“Certainty, generally, is an illusion, and repose is not the destiny of man.” – Oliver Wendell Holmes
Last time after rejecting absolute certainty as both counterproductive as an aim and perilous when assumed, I suggested we consider a quasi-foundational approach to knowledge tailored to the five levels of reality. Briefly we end up with a matrix:
Level of Reality Informed by:
Internal Reality Subjectivity
Proximate Reality Subjectivity and science
Societal Reality Multiple authoritative sources
Cosmic Reality Science
Ultimate Reality Subjectivity and science
However principles justifying our greatest confidence seem to be more practically separated into four types: (1) metaphysical, (2) ethical, (3) empirical, and (4) ultimate. Metaphysical principles derive mostly from internal reality and subjectivity; ethical principles from a mix of internal and proximate reality and thus subjectivity and some science; empirical principles from understandings of cosmic reality and science; and ultimate reality and principles from subjectivity mixed with an element of science. The hope for any degree of certainty in societal reality is quite limited, a fact which reverberates as the peril of all forms of political dogmatism.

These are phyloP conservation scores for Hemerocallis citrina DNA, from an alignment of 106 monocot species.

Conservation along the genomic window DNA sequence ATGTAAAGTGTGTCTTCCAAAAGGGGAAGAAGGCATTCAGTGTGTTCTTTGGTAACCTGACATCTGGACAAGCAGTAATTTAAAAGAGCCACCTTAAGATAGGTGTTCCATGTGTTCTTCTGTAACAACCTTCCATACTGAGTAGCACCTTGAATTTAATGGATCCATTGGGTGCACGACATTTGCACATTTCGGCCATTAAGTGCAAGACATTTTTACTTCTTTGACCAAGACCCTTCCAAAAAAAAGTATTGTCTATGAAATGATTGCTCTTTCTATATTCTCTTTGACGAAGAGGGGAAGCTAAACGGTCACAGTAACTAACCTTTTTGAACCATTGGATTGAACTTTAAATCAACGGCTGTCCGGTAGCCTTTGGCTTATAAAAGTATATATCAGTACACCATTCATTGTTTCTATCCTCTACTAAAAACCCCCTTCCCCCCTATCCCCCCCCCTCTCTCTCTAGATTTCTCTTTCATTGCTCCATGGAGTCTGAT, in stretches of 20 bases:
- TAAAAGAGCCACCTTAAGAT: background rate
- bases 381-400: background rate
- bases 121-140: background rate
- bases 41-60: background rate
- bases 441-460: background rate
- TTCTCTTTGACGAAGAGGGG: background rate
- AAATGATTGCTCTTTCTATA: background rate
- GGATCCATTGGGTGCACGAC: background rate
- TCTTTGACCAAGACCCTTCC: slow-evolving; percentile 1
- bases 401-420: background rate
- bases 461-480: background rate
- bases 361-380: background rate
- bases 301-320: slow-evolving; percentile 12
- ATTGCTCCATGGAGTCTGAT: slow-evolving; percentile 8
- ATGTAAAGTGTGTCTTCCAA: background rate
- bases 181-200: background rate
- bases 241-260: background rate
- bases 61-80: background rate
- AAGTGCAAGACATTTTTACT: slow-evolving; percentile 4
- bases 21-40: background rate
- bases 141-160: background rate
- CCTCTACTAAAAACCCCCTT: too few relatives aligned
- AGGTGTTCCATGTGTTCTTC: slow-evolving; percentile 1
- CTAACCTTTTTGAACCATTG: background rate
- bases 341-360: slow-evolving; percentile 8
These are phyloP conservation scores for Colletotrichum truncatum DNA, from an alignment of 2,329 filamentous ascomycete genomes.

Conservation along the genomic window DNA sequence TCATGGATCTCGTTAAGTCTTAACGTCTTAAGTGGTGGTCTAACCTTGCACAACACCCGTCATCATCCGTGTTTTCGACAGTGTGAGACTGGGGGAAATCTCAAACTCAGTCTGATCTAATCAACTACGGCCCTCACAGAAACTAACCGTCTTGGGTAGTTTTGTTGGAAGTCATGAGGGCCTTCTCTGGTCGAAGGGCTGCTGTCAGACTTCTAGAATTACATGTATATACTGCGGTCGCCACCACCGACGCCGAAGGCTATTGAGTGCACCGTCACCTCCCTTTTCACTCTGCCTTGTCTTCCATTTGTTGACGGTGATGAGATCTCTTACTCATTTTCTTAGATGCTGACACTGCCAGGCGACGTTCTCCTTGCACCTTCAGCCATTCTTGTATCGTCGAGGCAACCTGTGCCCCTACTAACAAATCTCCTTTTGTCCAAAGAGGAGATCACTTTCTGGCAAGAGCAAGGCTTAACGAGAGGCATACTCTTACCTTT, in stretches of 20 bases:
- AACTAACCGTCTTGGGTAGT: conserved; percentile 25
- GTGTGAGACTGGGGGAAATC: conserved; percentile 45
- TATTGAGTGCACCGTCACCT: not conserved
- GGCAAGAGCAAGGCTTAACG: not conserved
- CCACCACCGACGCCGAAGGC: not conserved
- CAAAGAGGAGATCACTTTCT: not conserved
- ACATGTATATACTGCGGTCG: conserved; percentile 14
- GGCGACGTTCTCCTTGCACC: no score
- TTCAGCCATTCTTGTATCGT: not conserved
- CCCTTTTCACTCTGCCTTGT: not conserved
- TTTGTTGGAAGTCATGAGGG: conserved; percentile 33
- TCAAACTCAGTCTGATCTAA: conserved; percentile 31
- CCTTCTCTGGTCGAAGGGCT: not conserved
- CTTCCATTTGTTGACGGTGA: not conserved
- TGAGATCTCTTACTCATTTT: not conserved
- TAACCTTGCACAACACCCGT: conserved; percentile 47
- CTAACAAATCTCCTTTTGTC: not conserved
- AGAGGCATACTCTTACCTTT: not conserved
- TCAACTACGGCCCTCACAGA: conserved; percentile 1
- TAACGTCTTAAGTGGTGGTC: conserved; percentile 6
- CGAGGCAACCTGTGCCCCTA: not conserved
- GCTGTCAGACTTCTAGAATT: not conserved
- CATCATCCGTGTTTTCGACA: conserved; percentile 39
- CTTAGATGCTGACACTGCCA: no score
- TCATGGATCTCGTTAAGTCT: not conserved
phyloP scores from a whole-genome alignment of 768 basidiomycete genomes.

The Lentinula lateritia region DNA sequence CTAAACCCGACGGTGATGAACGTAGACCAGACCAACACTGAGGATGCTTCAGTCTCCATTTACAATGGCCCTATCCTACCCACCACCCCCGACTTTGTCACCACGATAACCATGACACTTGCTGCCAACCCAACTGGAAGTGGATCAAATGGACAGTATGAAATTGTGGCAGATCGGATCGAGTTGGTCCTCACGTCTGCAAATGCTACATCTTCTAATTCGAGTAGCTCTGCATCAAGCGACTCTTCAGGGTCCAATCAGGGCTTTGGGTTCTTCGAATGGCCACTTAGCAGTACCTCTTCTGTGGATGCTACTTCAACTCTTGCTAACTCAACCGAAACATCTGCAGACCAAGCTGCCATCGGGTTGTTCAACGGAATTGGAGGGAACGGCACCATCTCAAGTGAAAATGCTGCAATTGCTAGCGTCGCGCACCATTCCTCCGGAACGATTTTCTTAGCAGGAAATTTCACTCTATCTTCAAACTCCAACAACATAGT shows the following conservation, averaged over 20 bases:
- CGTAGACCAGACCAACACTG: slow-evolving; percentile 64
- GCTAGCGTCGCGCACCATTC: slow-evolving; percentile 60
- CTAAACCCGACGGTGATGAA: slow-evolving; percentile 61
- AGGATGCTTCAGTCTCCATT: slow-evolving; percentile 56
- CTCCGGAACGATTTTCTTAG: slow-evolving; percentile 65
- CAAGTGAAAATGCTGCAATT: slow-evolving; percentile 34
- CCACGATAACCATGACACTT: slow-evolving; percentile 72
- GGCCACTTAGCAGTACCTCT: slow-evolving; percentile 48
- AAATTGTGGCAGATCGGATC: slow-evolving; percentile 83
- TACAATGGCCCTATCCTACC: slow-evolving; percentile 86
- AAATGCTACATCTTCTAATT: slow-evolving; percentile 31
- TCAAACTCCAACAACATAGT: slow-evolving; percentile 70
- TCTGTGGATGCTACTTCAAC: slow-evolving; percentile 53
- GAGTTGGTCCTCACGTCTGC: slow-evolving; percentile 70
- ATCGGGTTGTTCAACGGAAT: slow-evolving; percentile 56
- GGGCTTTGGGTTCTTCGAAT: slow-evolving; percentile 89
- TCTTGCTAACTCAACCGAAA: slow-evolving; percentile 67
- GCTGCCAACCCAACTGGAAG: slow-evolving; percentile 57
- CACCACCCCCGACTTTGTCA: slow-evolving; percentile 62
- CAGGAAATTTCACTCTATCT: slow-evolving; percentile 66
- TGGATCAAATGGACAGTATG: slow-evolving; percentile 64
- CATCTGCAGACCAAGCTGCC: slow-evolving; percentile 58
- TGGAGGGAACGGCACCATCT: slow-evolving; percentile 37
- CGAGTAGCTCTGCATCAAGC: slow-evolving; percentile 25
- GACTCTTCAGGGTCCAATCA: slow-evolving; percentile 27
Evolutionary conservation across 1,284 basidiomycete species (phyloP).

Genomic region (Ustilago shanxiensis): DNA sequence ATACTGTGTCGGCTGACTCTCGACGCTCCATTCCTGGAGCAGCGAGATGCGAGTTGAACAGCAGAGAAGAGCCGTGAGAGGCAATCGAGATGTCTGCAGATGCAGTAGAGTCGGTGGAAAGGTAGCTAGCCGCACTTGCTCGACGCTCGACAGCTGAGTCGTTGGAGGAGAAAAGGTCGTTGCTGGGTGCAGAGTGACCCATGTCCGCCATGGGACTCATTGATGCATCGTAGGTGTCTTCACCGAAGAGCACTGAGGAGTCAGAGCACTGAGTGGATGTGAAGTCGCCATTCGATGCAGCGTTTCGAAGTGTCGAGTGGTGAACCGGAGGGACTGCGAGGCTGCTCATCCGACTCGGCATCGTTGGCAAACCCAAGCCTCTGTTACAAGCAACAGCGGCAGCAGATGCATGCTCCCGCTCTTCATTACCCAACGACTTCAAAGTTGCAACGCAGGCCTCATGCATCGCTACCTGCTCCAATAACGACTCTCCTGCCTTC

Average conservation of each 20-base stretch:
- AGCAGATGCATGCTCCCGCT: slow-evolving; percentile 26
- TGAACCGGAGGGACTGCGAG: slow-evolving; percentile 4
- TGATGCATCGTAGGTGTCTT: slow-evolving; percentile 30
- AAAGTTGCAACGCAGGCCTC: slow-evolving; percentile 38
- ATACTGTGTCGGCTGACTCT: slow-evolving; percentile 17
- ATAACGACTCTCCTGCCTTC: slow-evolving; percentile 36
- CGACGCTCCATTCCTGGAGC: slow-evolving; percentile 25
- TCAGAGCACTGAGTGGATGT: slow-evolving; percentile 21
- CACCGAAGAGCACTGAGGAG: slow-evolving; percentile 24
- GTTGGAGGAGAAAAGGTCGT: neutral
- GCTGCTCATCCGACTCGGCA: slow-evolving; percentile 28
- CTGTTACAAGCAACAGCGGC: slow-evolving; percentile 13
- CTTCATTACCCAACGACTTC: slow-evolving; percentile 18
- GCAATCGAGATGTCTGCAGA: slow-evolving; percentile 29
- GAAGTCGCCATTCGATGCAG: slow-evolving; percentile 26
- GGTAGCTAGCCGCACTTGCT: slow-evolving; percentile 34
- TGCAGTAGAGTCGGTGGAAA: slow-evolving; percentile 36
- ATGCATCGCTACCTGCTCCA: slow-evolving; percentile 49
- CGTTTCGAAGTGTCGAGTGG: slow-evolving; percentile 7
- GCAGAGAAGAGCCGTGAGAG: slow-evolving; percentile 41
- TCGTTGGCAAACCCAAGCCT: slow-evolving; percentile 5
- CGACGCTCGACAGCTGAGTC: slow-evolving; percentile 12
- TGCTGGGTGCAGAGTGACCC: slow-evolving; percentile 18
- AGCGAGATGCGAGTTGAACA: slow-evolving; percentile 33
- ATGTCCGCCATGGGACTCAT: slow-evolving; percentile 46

We also reviewed some useful tools for this scope of work including:
Santayana Reason (meaning and unity) and human ideals
Adler Common sense and intelligibility
Scruton Truth value and trust in language
Baggini Sincerity, accuracy, and objectivity
So now I hope to take these tools to task in creating a list of important principles within each group stratified on the degree of certainty of each. We begin with metaphysical principles next time.